https://static-content.springer.com/image/art%3A10.1186%2F1471-2164-8-469/MediaObjects/12864_2007_Article_1182_Fig2_HTML.jpg
Figure 2

Methylation degrees in the 5' flanking sequences of the 12 rice TEs. The TD bands smaller than 500 bp in the Msp I-digested samples were compared with those in the corresponding Hpa II-digested samples. Methylation degrees are expressed as the proportion of the methylated bands in the total bands of the Msp I-digested samples. The average methylation degree (24.3%) for the whole genomes from the nine strains was estimated by AFLP analyses as described in the Methods, and is indicated by a dotted line. Standard deviations were calculated with the data from the nine rice strains.

Comparison of the TD patterns for the Hpa II and Msp I-digested samples allowed us to estimate the proportions of the methylated fragments flanked by the 5' end of the TEs (see Figure 3). Figure 2 shows the average proportions of methylated fragments in the total MspI fragments of the nine strains. The small standard deviations found in noaCRR1, p-SINE1, and Mashu validate the efficacy of the TD method as capable of detecting methylated fragments equivalently in the different strains. The highest proportions of methylated sequences (over 50%) were observed in the flanking regions of noaCRR1, RIRE5, RIRE7, and Akan. These results were appropriate because the noaCRR1 family and RIRE7 elements are concentrated in the centromeric or pericentromeric regions in rice, where the genomic DNA is heavily methylated [15, 16, 28]. The other LTR element, RIRE5, which is not specifically localized in centromeric or pericentromeric regions, showed a similar tendency to the above LTR elements. These results for the LTR elements agreed with those obtained by high-throughput methods that revealed TEs account for a high proportion of the heavily methylated genomic fraction [5, 6, 9]. Akan is the only class II element that resides in heavily methylated fractions that might be related to heterochromatic regions, but it is localized neither in centromeric nor pericentromeric regions according to BLAST searches (data not shown).
https://static-content.springer.com/image/art%3A10.1186%2F1471-2164-8-469/MediaObjects/12864_2007_Article_1182_Fig3_HTML.jpg
Figure 3

Transposon displays for p-SINE1 and Mashu in the nine cultivated and wild rice strains. The rice strains consist of A58 (no. 1), T65 (no. 2), Nipponbare (no. 3), IR36 (no. 4), Kasalath (no. 5), #108 (no. 6), W107 (no. 7), W593 (no. 8), and W630 (no. 9). In each strain, the two TD samples digested with Msp I (M) and Hpa II (H) were loaded and electrophoresed in a 50% polyacrylamide gel. Methylated fragments are denoted by the fact that a fragment of the Msp I-digested sample has no corresponding fragment in the Hpa II-digested sample. The sizes from 60 bp to 600 bp are indicated by the arrows.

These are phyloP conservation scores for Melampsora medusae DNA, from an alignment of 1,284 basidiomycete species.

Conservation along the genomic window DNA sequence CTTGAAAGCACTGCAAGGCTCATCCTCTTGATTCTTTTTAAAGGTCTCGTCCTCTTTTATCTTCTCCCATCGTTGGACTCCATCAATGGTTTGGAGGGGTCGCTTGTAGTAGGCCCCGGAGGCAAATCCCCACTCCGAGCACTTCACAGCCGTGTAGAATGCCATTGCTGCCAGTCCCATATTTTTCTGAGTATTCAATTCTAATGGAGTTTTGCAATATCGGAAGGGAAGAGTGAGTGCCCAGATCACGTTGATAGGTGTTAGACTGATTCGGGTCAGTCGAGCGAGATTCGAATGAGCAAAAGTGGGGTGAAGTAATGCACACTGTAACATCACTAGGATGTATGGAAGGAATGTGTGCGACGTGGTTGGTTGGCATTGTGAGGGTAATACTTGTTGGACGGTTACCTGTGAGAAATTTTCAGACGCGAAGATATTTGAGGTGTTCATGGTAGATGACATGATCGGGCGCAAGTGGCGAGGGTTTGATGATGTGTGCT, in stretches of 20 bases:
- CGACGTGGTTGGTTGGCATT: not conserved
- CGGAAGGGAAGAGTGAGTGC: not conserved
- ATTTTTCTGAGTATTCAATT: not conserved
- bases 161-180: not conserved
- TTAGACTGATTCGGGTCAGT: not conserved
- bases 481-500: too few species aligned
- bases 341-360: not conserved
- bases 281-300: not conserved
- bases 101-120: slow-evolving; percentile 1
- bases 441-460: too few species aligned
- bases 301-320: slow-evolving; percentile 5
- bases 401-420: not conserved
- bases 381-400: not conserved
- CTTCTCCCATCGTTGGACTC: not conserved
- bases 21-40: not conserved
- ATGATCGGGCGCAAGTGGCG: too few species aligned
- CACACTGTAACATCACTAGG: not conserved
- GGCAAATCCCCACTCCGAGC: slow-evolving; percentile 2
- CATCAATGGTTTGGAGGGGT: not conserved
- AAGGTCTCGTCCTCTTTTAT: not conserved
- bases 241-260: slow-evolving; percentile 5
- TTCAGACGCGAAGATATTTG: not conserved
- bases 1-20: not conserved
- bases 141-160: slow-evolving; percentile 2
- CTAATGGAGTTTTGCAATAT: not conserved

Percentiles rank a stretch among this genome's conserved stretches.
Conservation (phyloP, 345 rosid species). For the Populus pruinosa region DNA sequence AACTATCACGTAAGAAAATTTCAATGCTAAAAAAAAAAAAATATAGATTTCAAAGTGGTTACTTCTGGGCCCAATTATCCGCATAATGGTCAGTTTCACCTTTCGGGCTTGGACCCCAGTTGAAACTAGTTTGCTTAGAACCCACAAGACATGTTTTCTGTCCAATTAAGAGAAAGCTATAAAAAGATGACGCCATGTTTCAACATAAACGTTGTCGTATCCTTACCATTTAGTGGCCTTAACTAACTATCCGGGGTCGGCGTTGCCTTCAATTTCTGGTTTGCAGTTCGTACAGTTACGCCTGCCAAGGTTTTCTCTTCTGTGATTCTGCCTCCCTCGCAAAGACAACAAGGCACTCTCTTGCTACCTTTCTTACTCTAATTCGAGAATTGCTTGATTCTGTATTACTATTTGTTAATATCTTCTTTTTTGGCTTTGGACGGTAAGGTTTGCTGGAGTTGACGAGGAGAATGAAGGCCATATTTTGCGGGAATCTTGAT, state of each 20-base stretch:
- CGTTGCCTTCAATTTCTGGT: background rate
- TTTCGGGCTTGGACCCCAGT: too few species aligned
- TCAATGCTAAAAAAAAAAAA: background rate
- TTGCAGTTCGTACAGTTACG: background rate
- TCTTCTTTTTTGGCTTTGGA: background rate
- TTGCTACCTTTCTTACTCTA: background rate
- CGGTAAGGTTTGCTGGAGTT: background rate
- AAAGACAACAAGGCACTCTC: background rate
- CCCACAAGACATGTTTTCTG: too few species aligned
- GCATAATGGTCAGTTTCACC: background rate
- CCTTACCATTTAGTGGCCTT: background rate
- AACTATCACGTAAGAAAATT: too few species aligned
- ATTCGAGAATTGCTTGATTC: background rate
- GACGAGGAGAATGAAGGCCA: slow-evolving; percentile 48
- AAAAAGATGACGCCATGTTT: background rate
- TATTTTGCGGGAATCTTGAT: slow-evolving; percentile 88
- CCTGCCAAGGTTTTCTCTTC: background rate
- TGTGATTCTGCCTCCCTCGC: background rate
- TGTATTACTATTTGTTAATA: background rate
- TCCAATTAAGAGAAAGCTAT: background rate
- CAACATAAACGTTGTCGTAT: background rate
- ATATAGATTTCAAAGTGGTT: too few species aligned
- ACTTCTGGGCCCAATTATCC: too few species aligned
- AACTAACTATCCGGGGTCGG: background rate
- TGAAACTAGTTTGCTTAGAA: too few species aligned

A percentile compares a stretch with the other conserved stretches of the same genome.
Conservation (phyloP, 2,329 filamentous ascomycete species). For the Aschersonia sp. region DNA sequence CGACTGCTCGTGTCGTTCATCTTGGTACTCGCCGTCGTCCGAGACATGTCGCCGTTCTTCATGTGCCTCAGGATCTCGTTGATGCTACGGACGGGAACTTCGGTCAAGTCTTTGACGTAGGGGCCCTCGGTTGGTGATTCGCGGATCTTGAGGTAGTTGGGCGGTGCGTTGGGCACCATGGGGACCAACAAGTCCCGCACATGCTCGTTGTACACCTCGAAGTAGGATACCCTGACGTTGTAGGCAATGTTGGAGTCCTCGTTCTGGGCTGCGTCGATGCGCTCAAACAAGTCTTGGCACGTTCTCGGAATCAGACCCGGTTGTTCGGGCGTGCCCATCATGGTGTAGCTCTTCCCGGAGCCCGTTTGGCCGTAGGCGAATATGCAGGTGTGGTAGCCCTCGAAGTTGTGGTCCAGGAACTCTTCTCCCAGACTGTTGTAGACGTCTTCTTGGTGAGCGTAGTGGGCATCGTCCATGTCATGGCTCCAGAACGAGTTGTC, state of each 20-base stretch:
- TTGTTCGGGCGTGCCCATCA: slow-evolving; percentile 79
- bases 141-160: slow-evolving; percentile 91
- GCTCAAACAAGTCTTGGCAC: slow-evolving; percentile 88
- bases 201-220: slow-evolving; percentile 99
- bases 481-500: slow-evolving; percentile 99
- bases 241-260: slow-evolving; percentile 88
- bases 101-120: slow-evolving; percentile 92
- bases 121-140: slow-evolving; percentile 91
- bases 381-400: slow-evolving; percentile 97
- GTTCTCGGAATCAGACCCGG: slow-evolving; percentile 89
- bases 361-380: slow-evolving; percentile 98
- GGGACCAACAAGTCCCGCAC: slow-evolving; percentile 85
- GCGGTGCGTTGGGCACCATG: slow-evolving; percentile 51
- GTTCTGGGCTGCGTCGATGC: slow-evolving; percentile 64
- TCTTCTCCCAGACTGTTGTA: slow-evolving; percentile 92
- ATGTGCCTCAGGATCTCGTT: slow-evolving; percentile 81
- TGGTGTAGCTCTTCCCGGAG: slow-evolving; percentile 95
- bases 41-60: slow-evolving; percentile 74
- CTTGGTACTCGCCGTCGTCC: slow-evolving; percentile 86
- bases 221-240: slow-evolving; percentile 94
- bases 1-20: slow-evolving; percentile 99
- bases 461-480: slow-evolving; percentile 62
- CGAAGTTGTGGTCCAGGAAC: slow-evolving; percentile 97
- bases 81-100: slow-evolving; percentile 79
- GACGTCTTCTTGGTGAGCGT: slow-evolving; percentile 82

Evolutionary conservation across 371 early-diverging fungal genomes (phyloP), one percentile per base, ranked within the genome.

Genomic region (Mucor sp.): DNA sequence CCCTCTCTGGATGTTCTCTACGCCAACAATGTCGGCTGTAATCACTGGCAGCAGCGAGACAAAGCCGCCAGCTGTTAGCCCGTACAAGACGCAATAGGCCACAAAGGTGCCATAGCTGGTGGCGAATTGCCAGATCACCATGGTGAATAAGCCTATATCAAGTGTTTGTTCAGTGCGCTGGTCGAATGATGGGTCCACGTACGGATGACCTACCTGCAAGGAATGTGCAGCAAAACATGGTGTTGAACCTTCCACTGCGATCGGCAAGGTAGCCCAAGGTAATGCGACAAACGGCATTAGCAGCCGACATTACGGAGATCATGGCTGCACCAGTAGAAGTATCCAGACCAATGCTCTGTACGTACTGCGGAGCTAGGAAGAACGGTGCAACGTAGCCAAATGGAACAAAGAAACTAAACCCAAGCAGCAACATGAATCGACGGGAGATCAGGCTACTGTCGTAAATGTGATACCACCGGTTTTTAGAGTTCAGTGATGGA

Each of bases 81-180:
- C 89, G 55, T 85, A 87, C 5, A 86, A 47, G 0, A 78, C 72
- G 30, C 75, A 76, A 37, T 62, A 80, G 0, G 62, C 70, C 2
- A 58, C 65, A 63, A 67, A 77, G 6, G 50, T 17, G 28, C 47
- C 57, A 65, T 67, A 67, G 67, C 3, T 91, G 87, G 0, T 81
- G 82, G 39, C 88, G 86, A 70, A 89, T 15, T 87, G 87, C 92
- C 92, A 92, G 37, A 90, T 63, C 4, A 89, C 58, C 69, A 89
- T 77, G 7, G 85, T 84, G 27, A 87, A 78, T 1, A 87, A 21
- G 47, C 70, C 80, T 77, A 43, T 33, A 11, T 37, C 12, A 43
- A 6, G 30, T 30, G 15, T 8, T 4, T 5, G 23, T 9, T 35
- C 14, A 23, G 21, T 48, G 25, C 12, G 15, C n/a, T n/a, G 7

In contrast, the flanking sequences of Mashu (Figure 3) and Basho were hypomethylated (under 20%) in all nine genomes and showed very small standard deviations. Moderately methylated sequences (around 30%) were found in the flanking sequences of Kiddo and Toya. Those of the copies of p-SINE1, KiseruI, mPing, and TabitoII had similar methylation levels to the average methylation state of the whole genome. Thus, individual TEs reside in chromosomal regions with varying levels of methylation, although stable methylation states of the TE flanking sequences were observed within the same TE family. In the class II elements, the proportions of the methylated fragments differed widely, ranging from that of Akan to that of Mashu. Like noaCRR1 and RIRE7, the other individual TE families were present in particular preferential methylation environments of the Oryza genomes.

Relationships with copy number

Mashu has more than 500 copies in the rice genome (Table 1 and Figure 3). Despite the large copy number, Mashu is not an old element, because the copy organization is relatively conserved and the insertion sites are highly polymorphic between Japonica and Indica strains [29]. The hypomethylation environment around the copies of Mashu suggests that the copy number of this TE does not influence the methylation state of the adjacent sequences. The sequence of Mashu itself might be associated with the low methylation state, as are the surrounding sequences. It is not necessarily the case that a TE with an abundant copy number is correlated with a high methylation state. TE activities might not always be controlled by DNA methylation, and instead may be controlled in alternative manner(s) such as by gap repair [30, 31] or unknown host function(s) to prevent harmful behaviors by TEs. Akan, mPing, and Toya have different methylation states in the surrounding sequences among the nine strains, as shown by the large standard deviations (Figure 2). These are low copy number elements (Figure 1), for which it might be difficult to establish stable methylation states around the elements. Besides the low copy number, the instability of the methylation degree around mPing might be due to some activity of the element, which enables it to be inserted into various methylation environments in the genome. Unfortunately, the other active elements in the rice genome were unsuitable for TD analysis due to their very low copy numbers (Tos17 [32] and Karma [33]) and the presence of a Msp I/Hpa II site at the terminal of the element (nDart [34, 35]). The other class II elements, which should be immobilized or very low active elements, were embedded in relatively stable methylation states of the genomic sequences.